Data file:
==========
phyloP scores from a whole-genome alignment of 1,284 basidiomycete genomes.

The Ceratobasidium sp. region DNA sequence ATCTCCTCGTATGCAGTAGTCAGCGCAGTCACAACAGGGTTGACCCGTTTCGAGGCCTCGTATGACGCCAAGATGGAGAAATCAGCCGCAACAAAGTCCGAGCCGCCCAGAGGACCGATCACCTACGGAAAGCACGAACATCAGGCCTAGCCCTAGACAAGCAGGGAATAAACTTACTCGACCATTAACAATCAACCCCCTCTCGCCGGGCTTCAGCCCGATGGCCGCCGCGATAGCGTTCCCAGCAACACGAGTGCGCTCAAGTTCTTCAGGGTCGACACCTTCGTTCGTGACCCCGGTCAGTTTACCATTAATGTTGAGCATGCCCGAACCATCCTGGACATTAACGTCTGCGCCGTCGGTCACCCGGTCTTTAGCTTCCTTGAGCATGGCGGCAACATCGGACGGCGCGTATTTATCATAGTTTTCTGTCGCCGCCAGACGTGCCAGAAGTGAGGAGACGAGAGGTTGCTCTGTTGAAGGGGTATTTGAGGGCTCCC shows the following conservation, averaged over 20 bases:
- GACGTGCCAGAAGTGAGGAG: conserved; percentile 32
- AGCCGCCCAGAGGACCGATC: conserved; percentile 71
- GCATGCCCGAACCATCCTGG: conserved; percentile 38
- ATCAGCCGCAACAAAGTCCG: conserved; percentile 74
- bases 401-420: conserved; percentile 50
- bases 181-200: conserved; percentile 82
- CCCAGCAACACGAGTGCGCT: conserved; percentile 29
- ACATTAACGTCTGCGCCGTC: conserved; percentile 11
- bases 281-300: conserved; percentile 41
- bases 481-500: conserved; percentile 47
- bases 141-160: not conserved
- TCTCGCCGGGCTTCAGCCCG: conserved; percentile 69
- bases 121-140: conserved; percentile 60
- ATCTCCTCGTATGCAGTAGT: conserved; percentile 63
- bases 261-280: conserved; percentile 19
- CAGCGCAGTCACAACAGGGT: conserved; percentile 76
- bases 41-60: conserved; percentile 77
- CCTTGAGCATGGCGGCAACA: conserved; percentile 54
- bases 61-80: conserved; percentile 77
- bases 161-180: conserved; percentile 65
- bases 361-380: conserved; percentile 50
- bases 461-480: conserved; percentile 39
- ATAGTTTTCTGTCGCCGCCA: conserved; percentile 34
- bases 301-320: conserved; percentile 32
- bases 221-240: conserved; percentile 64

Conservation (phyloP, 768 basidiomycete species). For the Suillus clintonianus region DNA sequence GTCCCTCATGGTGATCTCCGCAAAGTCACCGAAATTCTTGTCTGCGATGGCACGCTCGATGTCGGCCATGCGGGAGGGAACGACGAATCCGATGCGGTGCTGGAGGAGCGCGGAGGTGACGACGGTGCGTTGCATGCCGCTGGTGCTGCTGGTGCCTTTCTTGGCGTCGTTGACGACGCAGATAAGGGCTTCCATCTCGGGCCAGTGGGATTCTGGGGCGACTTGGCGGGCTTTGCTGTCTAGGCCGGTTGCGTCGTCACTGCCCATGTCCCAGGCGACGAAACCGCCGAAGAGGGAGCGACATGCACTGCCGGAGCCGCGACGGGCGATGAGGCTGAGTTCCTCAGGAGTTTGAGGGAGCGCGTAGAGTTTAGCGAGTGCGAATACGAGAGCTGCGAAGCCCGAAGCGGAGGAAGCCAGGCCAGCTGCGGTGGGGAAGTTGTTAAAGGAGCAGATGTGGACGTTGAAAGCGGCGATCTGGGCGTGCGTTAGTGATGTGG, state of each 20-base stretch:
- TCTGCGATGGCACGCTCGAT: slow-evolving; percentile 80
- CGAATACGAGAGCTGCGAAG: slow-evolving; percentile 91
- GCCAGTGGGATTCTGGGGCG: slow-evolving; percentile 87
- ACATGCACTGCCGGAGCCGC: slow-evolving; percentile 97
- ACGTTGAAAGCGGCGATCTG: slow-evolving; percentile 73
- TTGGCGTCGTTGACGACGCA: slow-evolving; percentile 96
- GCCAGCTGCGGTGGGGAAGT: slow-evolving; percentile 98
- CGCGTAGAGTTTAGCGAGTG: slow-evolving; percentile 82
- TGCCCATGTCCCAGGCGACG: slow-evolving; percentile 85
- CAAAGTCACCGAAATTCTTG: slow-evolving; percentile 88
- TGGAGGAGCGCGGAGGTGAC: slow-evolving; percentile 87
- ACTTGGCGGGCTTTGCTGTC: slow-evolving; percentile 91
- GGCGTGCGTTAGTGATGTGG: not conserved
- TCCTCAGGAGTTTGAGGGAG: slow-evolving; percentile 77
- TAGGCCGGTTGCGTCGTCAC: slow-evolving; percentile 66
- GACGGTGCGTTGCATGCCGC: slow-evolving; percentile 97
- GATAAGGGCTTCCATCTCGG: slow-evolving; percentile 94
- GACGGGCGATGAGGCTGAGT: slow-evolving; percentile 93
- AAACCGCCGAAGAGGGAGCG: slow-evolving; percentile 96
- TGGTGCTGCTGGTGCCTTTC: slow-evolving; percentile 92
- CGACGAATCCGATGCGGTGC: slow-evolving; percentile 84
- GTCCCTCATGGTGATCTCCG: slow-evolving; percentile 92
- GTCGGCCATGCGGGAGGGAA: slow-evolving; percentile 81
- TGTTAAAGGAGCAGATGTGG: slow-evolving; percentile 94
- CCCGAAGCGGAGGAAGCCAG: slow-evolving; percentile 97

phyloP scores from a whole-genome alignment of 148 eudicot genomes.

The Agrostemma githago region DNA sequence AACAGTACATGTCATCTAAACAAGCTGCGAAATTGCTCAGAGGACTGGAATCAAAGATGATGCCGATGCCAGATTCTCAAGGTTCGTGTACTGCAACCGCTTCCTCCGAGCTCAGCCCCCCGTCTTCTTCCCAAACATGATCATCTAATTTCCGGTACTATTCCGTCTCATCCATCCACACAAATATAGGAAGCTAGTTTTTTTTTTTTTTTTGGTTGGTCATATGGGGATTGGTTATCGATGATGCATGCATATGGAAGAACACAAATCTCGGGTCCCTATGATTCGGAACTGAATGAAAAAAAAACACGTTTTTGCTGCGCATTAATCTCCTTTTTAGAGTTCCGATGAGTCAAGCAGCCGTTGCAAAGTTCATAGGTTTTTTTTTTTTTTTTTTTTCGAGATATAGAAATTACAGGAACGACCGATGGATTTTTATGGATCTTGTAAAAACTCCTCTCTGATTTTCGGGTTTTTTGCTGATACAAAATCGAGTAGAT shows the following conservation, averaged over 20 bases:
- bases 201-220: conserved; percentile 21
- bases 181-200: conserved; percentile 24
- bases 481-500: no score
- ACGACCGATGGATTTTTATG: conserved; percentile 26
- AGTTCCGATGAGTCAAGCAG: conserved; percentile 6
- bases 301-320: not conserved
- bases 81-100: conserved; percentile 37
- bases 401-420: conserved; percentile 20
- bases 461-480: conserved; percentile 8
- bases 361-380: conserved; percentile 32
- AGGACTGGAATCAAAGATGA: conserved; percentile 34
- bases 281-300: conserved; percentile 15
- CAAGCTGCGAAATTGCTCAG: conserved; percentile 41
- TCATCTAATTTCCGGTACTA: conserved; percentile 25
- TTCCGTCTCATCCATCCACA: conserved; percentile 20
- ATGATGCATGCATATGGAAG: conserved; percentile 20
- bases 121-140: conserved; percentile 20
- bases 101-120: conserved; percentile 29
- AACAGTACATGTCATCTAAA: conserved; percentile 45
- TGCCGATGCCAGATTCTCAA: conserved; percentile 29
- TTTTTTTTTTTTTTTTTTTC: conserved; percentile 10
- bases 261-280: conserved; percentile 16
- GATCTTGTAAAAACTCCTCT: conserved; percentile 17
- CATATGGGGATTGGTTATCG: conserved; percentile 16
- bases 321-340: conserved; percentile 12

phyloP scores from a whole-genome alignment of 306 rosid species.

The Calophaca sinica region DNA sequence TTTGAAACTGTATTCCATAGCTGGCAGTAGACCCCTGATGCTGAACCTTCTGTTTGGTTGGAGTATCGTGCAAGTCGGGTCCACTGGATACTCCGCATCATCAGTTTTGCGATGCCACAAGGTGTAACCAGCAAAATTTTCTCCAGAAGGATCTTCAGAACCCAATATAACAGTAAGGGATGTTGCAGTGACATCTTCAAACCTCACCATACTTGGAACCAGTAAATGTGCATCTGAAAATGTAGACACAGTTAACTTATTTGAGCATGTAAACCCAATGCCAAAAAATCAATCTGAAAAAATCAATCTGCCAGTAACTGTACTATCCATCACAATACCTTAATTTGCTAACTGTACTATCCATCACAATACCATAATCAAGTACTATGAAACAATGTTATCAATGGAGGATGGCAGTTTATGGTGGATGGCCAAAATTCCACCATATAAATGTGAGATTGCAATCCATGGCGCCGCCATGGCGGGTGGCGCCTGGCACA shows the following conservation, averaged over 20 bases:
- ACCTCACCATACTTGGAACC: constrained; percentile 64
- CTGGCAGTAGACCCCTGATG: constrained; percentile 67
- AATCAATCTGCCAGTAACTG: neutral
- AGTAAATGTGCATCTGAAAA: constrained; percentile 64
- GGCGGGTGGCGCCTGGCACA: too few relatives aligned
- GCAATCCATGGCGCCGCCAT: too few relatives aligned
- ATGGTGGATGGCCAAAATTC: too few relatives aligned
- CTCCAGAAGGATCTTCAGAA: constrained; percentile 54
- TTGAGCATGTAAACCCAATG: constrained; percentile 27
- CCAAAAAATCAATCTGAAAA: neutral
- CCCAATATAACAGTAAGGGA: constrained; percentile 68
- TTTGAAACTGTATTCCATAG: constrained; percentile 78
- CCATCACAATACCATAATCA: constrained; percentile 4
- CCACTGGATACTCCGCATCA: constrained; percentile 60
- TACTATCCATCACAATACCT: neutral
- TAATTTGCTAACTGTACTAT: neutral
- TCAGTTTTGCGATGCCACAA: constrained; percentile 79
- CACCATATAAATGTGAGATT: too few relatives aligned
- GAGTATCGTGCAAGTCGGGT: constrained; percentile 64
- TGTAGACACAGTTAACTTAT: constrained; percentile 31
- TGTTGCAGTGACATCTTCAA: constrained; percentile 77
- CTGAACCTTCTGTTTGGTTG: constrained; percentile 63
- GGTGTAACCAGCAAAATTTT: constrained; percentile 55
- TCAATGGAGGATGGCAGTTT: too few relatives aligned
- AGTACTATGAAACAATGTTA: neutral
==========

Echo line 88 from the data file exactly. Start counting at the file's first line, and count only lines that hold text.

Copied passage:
- GCAATCCATGGCGCCGCCAT: too few relatives aligned